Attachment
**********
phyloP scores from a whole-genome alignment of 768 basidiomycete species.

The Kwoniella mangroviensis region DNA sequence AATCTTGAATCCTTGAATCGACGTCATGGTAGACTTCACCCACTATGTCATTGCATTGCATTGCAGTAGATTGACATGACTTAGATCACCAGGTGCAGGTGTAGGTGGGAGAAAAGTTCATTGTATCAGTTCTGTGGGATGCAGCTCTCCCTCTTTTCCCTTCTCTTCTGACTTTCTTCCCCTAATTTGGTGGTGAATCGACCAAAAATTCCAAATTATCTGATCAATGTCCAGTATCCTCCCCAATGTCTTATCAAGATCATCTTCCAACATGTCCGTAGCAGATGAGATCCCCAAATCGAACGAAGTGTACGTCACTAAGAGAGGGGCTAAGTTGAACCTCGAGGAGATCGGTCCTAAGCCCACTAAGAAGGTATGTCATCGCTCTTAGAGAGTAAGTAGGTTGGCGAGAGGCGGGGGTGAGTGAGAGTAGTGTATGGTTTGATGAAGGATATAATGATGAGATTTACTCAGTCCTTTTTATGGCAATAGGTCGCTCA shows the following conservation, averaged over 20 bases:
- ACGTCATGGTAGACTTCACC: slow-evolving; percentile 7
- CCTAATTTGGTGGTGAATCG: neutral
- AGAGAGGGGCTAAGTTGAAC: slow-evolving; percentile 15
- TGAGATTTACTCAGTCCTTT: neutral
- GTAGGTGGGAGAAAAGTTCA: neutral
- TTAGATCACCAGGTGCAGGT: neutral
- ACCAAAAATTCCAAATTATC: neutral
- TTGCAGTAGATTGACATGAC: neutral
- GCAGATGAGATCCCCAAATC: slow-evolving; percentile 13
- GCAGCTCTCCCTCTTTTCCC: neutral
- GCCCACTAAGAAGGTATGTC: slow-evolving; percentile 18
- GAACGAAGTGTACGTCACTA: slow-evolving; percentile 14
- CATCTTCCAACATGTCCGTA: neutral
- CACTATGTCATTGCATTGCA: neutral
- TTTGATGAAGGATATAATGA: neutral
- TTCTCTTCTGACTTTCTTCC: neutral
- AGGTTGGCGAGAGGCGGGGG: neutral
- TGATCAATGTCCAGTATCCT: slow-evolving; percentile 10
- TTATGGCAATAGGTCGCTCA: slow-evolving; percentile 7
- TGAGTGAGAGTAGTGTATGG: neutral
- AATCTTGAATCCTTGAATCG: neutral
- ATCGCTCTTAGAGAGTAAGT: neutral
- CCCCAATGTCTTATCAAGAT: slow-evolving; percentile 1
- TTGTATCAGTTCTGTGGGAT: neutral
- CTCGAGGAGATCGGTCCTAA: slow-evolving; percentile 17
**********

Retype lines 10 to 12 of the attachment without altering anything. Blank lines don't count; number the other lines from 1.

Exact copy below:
- TTGCAGTAGATTGACATGAC: neutral
- GCAGATGAGATCCCCAAATC: slow-evolving; percentile 13
- GCAGCTCTCCCTCTTTTCCC: neutral